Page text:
Quality of care for vulnerable elderly clients makes it important to consider the psychosocial effects of interactive computer use as a means to communicate for social, functional, and/or health care purposes in a home health care setting. In a 3-month randomized prospective trial, telecommunications terminals were installed in the private residences of computer-illiterate persons, 65-years-of-age and older, providing visiting nurses the opportunity to teach computer use with three different training methods. The control group had similar weekly nurse visits, but no computer terminal use. Pre-posttests using the Rosenberg Self-Esteem Scale and the Geriatric Depression Scale compared change in self-esteem and depression scores of computer-use clients with the scores of the control group clients.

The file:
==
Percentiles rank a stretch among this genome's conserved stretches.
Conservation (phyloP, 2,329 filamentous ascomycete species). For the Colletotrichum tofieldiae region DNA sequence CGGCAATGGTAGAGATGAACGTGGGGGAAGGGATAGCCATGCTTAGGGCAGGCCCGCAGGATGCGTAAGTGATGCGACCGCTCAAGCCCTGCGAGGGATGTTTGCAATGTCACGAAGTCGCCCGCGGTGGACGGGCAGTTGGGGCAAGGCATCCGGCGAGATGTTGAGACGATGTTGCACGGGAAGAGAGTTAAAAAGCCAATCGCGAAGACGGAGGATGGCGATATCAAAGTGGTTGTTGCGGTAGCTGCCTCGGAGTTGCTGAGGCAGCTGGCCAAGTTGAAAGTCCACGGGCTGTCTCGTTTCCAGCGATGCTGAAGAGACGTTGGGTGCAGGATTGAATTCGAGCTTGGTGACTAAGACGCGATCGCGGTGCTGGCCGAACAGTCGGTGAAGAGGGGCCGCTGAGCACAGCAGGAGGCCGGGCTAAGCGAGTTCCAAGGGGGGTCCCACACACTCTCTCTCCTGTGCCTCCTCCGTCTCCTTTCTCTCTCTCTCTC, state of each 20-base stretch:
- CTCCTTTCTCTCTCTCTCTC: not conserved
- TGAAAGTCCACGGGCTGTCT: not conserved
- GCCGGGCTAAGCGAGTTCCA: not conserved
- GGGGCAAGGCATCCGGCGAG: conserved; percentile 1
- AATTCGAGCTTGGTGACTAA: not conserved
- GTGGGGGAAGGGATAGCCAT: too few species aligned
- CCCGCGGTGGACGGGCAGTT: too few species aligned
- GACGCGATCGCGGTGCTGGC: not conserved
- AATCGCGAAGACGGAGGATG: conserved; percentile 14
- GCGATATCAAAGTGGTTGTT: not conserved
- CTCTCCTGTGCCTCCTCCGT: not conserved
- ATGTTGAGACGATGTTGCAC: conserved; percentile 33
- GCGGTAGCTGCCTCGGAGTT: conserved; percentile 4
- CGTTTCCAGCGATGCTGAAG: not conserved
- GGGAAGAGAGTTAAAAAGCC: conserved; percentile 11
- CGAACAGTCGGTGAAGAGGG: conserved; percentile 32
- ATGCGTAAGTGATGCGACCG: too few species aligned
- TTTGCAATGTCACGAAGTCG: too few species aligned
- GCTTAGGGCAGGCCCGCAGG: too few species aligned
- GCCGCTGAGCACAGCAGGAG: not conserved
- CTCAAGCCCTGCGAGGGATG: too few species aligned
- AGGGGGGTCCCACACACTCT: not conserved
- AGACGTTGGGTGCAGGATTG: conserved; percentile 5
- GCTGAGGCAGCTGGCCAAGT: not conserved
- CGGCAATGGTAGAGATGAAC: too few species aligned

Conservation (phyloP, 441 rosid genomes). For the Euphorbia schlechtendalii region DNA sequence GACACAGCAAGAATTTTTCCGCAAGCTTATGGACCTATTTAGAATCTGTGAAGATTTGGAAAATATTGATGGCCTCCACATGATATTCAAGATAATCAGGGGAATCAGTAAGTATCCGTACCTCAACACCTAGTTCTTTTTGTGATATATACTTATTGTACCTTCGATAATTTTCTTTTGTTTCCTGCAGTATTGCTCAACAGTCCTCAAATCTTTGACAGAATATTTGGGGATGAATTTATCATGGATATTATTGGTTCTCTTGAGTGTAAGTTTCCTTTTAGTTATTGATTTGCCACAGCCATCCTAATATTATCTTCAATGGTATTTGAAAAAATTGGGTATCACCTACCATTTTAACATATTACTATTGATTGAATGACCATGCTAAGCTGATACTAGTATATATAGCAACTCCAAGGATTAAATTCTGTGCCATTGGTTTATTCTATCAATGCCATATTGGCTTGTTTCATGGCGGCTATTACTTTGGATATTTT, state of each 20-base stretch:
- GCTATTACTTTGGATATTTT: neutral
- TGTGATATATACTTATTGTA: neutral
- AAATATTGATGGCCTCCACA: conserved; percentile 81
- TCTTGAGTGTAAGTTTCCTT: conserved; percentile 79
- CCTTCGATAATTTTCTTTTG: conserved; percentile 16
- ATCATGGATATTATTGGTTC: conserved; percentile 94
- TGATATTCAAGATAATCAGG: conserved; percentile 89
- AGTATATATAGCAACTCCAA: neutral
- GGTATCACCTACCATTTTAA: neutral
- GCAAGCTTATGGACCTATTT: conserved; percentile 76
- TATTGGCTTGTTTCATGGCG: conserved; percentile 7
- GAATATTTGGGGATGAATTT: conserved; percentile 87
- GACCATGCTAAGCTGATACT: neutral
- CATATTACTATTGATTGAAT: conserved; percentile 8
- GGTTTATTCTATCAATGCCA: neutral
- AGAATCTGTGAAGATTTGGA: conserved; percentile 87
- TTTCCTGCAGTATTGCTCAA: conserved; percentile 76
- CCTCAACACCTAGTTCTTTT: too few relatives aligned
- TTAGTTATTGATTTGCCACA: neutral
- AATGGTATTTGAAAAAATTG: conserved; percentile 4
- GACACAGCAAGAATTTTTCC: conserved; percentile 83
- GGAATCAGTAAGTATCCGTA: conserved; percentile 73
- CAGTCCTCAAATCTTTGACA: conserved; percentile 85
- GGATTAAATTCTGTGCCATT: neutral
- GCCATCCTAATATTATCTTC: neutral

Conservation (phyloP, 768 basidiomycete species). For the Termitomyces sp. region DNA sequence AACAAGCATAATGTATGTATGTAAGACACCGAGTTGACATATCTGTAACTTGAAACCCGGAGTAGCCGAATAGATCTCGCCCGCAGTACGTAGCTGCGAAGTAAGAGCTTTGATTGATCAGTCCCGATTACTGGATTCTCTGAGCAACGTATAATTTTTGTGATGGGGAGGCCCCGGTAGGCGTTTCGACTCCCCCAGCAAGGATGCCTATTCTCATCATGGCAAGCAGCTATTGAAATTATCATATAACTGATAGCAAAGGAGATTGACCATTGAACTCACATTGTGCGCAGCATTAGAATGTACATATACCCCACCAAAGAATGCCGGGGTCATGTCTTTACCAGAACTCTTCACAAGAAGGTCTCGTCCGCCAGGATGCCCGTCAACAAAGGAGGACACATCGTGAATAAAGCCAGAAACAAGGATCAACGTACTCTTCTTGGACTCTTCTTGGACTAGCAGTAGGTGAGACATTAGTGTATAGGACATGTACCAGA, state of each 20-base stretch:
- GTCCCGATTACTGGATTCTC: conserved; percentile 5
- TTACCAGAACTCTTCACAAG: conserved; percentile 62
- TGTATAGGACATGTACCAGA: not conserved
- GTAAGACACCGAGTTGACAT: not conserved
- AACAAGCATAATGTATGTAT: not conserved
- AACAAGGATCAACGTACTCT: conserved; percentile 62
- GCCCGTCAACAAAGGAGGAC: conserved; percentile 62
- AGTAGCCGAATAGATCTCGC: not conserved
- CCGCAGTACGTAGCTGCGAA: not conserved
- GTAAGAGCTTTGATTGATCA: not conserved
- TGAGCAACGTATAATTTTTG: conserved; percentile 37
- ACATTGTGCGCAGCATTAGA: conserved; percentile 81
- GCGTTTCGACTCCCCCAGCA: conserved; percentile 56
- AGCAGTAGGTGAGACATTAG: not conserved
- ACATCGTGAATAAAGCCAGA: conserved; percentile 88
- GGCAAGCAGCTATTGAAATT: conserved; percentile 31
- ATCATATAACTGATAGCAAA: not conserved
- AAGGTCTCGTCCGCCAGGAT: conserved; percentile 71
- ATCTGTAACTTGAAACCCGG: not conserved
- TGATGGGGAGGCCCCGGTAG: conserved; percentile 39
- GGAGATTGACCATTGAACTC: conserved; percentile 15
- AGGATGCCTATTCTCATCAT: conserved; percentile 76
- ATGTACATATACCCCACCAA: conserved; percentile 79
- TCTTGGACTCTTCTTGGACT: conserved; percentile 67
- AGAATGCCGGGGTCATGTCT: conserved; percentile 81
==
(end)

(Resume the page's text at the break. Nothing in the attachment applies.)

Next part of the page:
Interactive computer use, alone, did not significantly change scores. Compared to the control group, however, there was a significant change toward improved self-esteem and depression when interactive computer use was accompanied with weekly nurse computer training. Weekly training with a significant other, as a substitute for the nurse trainer, significantly improved self-esteem scores but not depression scores. Interactive computer use was not associated with decreased self-esteem or increased depression. Attitude changes and responses to the particular telecommunication service used in this study were mixed, suggesting future research should be based on improved telecommunication systems with access to programs that have greater practical application to the needs of elderly clients.